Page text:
In the case of the narrator of this audiobook, Nick Podehl, Nick captures the teen voice perfectly and delivers the story right where it needs to be.



“Colin Fischer”
by Ashley Edward Miller & Zack Stentz
Read by Jesse Eisenberg
Published by Penguin Audio
Running time: 4 hrs, 16 mins.

I think that this book had “too big to fail” written all over it, it’s got an Oscar nominated actor reading the audiobook, it is written by two people who were the screenwriters for “Thor” and “X-men: First Class,” a hero with Asperger’s Syndrome and a facial expression guide on the cover of the hard copy version. What could go wrong? Well, absolutely nothing. This book is a big win and once again proves that Young Adult readers always get the best books aimed at their age group.

Penguin Audio listed this book as one of their upcoming releases and the first thing that grabbed me was the authors listed. Being a comic book fan, this got my attention immediately then seeing that this was a an older version of Encyclopedia Brown with some Sherlock Holmes thrown in made it that much more interesting. Then throw in that the main character, Colin Fisher, has Asperger’s Syndrome, I knew it would be not only very interesting but fulfilling and I immediately requested a copy.

Recently the BBC did two seasons of a television series version of Sherlock Holmes, “Sherlock”, which explained that the genius behind the deductive reasoning of the famous detective was due to having Asperger’s Syndrome. Asperger’s Syndrome is an autism spectrum disorder that is characterized by significant difficulties in social interaction, alongside restricted and repetitive patterns of behavior and interests. In this book many aspects of Asperger’s syndrome are observed in Colin that are humorous, those are: he has a vicious dislike for the color blue, he cannot stand to be touched, he needs index cards to recognize facial expressions and does not get humor. These all combine in Colin Fisher to create a very quirky genius detective.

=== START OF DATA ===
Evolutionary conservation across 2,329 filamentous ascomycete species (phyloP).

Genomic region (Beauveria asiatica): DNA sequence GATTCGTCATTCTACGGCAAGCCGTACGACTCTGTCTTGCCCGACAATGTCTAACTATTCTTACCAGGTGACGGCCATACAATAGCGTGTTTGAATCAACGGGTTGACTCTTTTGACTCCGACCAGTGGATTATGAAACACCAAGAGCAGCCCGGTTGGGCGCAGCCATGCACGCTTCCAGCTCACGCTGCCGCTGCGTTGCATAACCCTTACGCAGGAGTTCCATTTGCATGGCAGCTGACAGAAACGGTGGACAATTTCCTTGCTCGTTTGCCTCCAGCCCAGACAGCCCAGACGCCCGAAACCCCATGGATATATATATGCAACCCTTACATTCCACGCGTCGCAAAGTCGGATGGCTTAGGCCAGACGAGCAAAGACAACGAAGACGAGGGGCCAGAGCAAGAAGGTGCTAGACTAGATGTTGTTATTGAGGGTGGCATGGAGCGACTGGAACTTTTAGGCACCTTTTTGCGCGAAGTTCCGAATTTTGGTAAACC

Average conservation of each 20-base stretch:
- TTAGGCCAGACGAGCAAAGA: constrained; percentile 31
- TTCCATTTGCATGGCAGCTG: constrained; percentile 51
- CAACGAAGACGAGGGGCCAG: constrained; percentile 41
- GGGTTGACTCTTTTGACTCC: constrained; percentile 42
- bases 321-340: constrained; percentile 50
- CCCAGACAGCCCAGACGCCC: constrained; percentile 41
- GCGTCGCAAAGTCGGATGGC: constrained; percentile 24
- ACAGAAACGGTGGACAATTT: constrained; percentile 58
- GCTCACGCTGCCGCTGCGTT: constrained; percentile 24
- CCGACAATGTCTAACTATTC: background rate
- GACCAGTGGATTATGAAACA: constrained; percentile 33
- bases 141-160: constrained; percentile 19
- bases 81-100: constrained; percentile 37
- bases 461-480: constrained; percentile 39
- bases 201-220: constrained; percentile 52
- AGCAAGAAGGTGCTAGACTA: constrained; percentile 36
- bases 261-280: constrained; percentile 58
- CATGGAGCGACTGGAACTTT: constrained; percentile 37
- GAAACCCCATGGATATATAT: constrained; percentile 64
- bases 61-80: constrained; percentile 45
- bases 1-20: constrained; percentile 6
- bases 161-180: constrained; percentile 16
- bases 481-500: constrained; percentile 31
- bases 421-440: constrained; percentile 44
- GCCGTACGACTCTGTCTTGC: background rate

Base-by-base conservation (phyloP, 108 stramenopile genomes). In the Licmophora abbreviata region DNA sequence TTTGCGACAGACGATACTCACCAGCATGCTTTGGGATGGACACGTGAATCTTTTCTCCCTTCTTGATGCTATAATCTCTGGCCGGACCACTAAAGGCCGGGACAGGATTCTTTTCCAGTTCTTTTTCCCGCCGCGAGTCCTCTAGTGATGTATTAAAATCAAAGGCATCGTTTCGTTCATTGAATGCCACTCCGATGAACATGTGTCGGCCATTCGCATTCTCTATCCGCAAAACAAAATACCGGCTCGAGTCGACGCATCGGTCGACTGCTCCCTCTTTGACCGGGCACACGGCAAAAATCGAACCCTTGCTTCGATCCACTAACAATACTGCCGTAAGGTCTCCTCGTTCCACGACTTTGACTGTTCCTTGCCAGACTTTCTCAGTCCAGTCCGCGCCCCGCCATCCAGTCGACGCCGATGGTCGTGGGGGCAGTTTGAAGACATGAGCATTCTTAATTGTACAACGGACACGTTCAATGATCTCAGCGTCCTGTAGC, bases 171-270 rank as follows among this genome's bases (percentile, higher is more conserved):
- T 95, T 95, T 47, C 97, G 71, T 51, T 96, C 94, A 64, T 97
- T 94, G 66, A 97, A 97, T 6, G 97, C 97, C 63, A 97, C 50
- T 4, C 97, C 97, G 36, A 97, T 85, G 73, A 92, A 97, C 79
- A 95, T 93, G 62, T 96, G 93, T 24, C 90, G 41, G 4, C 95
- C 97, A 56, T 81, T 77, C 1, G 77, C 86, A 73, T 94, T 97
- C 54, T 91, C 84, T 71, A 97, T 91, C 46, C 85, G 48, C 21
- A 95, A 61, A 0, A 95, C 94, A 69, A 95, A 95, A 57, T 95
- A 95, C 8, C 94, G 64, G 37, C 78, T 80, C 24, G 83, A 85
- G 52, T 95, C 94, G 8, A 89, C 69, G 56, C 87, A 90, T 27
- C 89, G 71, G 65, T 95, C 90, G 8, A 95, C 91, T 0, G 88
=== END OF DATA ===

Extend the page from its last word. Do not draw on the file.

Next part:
It’s Colin’s first day in High School and he feels he’s armed for the worst, with his notebook for jotting down observations, his collection of cards with various facial expressions and his intellect. But that all goes to pot (literally) within the first few minutes when his nemesis, Wayne Connelly dunks Colin’s head in the toilet. So much for High School being different.

Some things have changed however, Colin’s nerdy female friend returns from the summer having had the full effect of puberty hit head on. In other words; she left middle school a nerd, but comes to high school as a hotty. Throughout Colin’s school life she has always been a friend to him. When her friends bring her a cake to school to celebrate her birthday, the school’s peaceful atmosphere is forever shattered when a gun is fired amid a scuffle between boys wanting to get some of the cake.